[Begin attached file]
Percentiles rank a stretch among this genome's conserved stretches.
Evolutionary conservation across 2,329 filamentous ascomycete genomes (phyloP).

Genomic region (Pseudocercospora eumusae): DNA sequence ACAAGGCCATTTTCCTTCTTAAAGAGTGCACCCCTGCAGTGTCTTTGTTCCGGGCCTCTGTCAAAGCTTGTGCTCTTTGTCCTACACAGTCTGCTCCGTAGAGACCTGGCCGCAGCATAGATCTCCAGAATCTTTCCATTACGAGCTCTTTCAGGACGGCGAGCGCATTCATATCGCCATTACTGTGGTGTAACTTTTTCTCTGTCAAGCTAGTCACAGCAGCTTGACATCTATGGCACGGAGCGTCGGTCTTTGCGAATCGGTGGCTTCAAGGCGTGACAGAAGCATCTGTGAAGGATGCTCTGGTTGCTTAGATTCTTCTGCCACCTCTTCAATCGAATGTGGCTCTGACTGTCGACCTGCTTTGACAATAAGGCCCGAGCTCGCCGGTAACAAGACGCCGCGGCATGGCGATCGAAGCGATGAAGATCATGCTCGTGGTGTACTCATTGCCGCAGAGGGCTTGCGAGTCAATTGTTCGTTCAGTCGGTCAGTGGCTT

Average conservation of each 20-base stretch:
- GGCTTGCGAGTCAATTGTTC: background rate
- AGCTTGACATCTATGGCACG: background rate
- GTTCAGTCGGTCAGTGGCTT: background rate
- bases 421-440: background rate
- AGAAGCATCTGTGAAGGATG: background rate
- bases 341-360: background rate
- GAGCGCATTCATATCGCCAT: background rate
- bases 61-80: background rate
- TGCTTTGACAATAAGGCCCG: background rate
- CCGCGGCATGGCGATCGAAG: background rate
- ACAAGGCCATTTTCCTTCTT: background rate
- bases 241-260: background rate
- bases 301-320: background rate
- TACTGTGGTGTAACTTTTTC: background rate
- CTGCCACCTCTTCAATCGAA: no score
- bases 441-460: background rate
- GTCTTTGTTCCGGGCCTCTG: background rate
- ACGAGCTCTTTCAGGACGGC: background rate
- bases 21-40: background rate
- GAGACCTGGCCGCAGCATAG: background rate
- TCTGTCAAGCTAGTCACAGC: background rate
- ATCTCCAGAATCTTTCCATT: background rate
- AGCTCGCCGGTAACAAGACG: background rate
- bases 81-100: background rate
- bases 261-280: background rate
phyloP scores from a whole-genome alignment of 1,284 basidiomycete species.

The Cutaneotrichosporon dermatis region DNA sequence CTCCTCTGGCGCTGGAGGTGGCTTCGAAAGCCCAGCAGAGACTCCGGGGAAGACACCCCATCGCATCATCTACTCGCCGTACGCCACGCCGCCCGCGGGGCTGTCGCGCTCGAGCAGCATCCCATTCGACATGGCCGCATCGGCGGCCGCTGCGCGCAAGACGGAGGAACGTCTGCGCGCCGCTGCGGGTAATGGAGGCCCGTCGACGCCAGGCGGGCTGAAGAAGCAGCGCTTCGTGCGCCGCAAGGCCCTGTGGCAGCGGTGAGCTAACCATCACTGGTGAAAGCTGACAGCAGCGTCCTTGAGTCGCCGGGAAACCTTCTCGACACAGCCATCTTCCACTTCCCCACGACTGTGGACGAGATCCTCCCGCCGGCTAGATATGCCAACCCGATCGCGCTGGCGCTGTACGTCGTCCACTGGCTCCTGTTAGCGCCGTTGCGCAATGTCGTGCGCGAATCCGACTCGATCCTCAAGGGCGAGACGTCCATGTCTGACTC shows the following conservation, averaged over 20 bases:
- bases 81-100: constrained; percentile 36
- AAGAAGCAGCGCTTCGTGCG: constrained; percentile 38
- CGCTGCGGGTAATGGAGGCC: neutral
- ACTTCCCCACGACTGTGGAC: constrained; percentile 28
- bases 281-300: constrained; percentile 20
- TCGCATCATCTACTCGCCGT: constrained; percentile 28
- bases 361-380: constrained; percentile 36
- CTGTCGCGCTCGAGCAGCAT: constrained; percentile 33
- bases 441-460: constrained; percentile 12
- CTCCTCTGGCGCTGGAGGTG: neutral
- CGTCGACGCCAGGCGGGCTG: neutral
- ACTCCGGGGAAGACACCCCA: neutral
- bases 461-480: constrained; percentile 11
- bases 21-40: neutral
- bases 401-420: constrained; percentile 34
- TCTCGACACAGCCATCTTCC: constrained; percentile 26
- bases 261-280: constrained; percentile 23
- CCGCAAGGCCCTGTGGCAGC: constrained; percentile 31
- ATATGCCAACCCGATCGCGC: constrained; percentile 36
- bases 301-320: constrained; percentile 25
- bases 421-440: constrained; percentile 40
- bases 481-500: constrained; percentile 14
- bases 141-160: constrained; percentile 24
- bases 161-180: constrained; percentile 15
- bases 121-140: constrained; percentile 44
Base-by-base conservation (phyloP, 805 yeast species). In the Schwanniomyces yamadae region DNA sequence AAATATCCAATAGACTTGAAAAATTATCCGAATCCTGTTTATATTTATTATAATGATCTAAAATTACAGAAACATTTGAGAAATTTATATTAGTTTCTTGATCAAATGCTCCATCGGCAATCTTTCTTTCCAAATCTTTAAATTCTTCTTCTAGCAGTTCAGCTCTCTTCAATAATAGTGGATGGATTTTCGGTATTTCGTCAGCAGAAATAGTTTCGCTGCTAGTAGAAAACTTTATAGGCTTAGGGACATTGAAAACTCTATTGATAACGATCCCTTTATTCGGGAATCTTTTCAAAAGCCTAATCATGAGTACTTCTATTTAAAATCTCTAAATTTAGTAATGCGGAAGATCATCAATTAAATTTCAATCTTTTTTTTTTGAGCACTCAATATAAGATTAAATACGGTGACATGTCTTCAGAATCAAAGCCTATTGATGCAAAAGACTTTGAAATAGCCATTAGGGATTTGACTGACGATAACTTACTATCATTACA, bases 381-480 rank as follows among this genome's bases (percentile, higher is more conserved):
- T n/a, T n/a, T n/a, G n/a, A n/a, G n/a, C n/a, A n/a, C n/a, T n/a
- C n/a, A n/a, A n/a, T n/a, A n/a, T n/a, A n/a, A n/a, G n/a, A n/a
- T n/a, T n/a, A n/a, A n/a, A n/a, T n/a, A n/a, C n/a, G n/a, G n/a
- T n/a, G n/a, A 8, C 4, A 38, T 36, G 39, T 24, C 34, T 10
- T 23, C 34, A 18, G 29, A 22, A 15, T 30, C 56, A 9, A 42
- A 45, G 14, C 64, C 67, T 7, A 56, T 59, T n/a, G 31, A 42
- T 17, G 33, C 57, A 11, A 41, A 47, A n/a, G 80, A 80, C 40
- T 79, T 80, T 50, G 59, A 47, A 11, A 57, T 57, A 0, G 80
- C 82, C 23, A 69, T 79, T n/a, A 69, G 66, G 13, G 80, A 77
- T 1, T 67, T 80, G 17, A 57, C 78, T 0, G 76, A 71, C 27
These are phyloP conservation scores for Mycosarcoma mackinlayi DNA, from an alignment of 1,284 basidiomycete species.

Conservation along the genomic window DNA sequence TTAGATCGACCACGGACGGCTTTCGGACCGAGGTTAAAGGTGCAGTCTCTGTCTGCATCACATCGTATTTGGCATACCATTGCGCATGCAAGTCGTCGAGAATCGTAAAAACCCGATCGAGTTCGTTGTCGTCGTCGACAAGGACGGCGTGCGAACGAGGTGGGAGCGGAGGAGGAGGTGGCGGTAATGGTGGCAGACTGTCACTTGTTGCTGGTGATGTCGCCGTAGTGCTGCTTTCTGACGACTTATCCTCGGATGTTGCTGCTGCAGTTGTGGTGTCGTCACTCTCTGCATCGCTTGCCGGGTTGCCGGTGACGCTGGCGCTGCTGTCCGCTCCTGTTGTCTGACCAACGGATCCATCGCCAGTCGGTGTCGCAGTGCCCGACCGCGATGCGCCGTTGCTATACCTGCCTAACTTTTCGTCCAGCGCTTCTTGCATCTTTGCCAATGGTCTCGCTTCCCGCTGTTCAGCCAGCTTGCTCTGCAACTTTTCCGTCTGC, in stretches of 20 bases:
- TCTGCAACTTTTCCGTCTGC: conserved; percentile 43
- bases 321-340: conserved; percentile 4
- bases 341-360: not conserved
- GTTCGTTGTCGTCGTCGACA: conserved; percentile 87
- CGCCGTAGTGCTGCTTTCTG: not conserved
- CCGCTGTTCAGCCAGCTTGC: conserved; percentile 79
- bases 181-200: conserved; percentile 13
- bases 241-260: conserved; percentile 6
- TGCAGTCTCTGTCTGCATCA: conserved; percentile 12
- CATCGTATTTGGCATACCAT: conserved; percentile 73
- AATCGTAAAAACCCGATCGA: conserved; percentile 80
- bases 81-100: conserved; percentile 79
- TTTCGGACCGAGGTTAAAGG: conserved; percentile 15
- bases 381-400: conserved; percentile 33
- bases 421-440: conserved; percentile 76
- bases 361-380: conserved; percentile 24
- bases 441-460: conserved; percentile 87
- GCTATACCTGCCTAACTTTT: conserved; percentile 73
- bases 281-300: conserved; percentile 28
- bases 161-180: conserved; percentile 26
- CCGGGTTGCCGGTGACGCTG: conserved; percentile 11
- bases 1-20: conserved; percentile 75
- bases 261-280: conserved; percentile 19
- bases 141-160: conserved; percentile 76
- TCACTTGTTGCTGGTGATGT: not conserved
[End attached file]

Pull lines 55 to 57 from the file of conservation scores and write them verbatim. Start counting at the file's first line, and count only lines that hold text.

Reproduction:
- bases 161-180: constrained; percentile 15
- bases 121-140: constrained; percentile 44
Base-by-base conservation (phyloP, 805 yeast species). In the Schwanniomyces yamadae region DNA sequence AAATATCCAATAGACTTGAAAAATTATCCGAATCCTGTTTATATTTATTATAATGATCTAAAATTACAGAAACATTTGAGAAATTTATATTAGTTTCTTGATCAAATGCTCCATCGGCAATCTTTCTTTCCAAATCTTTAAATTCTTCTTCTAGCAGTTCAGCTCTCTTCAATAATAGTGGATGGATTTTCGGTATTTCGTCAGCAGAAATAGTTTCGCTGCTAGTAGAAAACTTTATAGGCTTAGGGACATTGAAAACTCTATTGATAACGATCCCTTTATTCGGGAATCTTTTCAAAAGCCTAATCATGAGTACTTCTATTTAAAATCTCTAAATTTAGTAATGCGGAAGATCATCAATTAAATTTCAATCTTTTTTTTTTGAGCACTCAATATAAGATTAAATACGGTGACATGTCTTCAGAATCAAAGCCTATTGATGCAAAAGACTTTGAAATAGCCATTAGGGATTTGACTGACGATAACTTACTATCATTACA, bases 381-480 rank as follows among this genome's bases (percentile, higher is more conserved):